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May 2022, Week 2


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Alexander Monea <[log in to unmask]>
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Alexander Monea <[log in to unmask]>
Mon, 9 May 2022 17:22:26 +0000
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Posted on behalf of Dr Kwakiutl L. Dreher, Associate Professor, English,
University of Nebraska at Lincoln

Call For Papers:

Tentative Title: Dance and the Black Body

Guest Editors:

Katrina Thompson Moore, Saint Louis University

Kwakiutl Dreher, University of Nebraska at Lincoln

The Journal of American Culture is seeking contributions for a special
edition focused on the historical and cultural significance of dance and
the ways in which Black women (re)claim their own bodies through
rhythmic movement. Multidisciplinary in focus, The Journal of American
Culture combines studies of American literature, history, and the arts,
with studies of the popular, the taken-for-granted, and the ordinary
pieces of American life, to produce analysis of American culture with a
breath and holism lacking in traditional American studies.
For too long dance has been neglected as a contributor to the freedoms
and hardships, the fame and the notoriety, and the power and subjection
of Black women. The body of Black women, the way it is interpreted,
misinterpreted, and treated, throughout history is always at the center
of their dance. From Ballet to Twerking, dance performed by Black bodies
is often artistically undervalued.

Professional to amateur, on a stage or #Tik Tok and other social media
platforms- Black women's contributions to the history and culture of
dance are undeniable. Let’s consider, for example, the dance phenomenon
of twerking. Twerking defined as “sexually suggestive dancing” caused
public outcry over singer Lizzo's twerking performance at the NBA game
in 2019 to rapper’s Cardi B's and Megan Thee Stallion's controversial
video (and song) WAP released in 2020 (to name a few). Despite the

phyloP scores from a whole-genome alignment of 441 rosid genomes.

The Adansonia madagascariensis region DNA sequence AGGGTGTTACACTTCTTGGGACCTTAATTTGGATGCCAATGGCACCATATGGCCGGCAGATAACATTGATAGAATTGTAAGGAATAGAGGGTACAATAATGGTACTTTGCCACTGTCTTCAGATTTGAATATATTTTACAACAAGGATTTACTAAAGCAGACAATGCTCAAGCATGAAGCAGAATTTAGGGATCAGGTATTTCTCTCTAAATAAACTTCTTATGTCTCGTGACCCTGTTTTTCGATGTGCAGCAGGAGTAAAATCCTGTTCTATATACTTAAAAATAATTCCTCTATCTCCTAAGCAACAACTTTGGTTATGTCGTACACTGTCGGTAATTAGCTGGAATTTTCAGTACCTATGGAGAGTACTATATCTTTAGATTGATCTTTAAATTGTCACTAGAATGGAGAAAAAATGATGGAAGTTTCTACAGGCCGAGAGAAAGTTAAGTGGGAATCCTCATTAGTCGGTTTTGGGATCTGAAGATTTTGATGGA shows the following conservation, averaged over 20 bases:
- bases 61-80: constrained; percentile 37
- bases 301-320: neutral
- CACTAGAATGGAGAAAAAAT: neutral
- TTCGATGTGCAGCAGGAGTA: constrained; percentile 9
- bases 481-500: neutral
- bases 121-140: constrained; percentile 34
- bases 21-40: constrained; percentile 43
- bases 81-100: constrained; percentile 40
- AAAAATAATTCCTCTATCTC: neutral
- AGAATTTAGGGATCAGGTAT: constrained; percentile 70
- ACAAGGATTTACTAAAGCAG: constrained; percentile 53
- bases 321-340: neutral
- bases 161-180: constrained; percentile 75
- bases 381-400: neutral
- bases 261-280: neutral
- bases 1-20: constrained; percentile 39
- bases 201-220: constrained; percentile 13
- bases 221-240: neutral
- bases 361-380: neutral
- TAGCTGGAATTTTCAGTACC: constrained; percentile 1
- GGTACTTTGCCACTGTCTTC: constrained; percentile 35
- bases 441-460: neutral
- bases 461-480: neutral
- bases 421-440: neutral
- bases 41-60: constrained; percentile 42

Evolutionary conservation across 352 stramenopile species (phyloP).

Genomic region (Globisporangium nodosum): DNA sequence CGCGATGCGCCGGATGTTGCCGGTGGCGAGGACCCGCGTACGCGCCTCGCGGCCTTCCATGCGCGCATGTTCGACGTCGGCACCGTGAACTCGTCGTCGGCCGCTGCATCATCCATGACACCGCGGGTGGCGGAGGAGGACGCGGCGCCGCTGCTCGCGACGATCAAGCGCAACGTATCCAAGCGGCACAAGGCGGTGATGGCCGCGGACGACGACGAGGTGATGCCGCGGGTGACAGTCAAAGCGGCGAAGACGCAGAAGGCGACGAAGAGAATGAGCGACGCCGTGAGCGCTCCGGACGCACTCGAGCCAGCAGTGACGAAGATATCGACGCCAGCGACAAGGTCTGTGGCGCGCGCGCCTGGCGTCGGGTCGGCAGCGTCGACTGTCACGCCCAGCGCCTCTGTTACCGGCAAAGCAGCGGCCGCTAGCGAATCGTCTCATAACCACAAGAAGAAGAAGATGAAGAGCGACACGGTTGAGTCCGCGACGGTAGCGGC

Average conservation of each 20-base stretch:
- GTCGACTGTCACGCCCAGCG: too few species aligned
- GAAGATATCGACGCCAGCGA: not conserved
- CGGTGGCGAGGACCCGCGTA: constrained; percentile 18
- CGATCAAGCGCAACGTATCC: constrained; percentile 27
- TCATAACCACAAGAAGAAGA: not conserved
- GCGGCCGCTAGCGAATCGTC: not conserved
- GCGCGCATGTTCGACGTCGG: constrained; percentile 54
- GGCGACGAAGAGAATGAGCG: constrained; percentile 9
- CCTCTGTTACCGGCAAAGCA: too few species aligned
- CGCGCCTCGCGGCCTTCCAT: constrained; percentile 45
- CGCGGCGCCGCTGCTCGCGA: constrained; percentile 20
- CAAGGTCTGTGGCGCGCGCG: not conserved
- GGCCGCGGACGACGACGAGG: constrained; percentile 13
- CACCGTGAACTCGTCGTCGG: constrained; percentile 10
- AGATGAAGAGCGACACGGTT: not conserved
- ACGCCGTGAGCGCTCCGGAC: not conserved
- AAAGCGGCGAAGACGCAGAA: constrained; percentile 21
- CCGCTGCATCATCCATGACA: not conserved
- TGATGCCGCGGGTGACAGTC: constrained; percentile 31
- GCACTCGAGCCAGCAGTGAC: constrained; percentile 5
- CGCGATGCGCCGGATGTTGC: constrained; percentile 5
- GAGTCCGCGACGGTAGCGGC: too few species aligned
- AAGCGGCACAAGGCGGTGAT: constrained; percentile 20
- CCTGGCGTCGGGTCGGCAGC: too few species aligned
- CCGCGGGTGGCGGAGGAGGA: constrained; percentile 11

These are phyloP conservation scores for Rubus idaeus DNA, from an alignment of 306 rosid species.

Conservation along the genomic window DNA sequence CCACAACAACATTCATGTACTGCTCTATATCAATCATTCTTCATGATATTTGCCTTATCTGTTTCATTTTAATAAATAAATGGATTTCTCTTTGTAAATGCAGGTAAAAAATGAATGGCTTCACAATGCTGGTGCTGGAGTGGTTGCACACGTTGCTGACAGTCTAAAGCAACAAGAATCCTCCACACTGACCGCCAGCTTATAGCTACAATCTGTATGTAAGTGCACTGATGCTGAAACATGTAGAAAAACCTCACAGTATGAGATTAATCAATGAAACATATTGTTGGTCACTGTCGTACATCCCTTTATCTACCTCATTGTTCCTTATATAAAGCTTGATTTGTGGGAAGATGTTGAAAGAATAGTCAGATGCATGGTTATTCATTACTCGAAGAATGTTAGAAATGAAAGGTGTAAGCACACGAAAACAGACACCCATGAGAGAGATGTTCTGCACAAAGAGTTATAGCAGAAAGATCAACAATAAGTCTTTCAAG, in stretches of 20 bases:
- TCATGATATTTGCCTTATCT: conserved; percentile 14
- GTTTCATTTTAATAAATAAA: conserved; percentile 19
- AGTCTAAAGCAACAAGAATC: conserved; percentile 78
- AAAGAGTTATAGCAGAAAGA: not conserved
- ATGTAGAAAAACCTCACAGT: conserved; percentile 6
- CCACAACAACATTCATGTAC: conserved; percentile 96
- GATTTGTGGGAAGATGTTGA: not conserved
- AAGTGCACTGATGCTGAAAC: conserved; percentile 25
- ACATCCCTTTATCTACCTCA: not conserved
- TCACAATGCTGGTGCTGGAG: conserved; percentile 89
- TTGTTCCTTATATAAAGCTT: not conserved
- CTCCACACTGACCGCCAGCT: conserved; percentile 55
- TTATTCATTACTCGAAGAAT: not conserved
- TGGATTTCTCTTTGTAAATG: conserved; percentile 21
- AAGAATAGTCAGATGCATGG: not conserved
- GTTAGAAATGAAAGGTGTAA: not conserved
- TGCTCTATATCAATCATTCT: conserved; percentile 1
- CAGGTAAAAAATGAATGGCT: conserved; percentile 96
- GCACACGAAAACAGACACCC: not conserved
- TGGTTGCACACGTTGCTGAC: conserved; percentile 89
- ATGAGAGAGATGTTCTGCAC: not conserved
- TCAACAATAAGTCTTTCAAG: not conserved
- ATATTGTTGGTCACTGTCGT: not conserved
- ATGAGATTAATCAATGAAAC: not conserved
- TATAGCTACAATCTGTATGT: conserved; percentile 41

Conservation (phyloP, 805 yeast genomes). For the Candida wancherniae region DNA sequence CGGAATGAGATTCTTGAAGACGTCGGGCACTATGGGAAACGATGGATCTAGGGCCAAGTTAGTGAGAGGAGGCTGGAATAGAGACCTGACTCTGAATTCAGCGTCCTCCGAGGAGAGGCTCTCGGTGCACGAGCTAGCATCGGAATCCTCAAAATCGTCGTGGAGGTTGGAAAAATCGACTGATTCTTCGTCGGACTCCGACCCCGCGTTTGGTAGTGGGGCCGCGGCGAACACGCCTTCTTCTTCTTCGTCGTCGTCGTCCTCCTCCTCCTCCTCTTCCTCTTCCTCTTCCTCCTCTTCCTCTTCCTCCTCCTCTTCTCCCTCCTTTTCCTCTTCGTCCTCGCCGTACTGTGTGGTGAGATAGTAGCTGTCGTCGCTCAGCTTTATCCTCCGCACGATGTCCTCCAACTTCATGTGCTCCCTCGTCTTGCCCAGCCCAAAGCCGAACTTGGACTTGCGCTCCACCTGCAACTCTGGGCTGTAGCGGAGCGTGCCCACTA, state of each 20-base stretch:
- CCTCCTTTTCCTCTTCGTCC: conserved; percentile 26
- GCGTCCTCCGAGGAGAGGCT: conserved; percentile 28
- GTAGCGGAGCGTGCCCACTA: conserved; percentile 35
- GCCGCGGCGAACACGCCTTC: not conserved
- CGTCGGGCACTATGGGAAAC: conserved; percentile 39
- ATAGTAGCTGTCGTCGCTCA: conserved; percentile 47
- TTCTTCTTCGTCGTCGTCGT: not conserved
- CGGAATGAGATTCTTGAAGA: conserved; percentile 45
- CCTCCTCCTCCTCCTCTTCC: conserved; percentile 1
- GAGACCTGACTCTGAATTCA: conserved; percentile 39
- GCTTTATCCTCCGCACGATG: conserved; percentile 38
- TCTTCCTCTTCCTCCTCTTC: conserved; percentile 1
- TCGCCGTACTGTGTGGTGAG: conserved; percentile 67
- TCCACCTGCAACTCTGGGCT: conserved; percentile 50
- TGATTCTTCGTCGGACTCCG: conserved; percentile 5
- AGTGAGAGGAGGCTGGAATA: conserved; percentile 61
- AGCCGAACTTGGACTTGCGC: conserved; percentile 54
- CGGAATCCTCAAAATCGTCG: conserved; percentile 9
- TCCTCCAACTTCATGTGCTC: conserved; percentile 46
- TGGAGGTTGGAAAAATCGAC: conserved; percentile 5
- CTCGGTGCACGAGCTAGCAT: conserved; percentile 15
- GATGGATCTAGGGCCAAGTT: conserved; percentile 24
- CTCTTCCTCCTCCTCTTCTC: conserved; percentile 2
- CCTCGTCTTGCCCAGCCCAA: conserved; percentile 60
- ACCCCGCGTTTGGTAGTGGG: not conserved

outcry, however, women across lines of race have downloaded “How To”
videos on twerking; one beginner’s video led by instructor Kelsey Mobley
has 22 million+ views.   Singer and performer Lizzo, interestingly,
marks out the significance of twerking in Black culture in her 2021 TED
Talk entitled “The Black History of Twerking”. After welcoming audiences
to her TED Twerk, Lizzo rightly locates the historical root of twerking
in West Africa and recognizes the cultural continuity in the United
States and globally. She says, "Black people carried the origins of
[twerking] through our DNA, through our blood, through our bones. We
made twerking the global cultural phenomenon it became today.”
This special edition proposes to address a holistic rendering of Black
women using dance as a means of empowerment. Most significantly, we also
are interested in how Black women have embraced dance across genres and
throughout history to assert a kind of agency that translates as freedom
of expression even if it causes controversy. The socio-cultural,
political, and historical are foci here as we analyze the significance
of dance and, along the way, illustrate how Black women reclaim(ed)
their own bodies through dance.
Dates and Deadlines:
Please send your 300-500-word abstract including your name,
organization/department affiliation, email address, title of
contribution in MS Word in a Times New Roman 12 typeface via an
attachment with subject line Dance and the Black Body in an email on or
before May 16, 2022, to Dr. Katrina Thompson Moore @ [log in to unmask]<mailto:[log in to unmask]>.

Submissions, generally 15-25 pages in length, are to be original
scholarly manuscripts. Authors should submit papers in current MLA style
with a works cited page and a minimum of endnotes. Contributors will be
notified of acceptance of abstracts on or before June 16, 2022. Full
papers are due on November 21, 2022.  The Dance and the Black Body,
special edition will be published in the June, 2023 issue.

Contact Info:
Katrina Moore
Saint Louis University Department of History
Department of African American Studies Contact Email: [log in to unmask]<mailto:[log in to unmask]>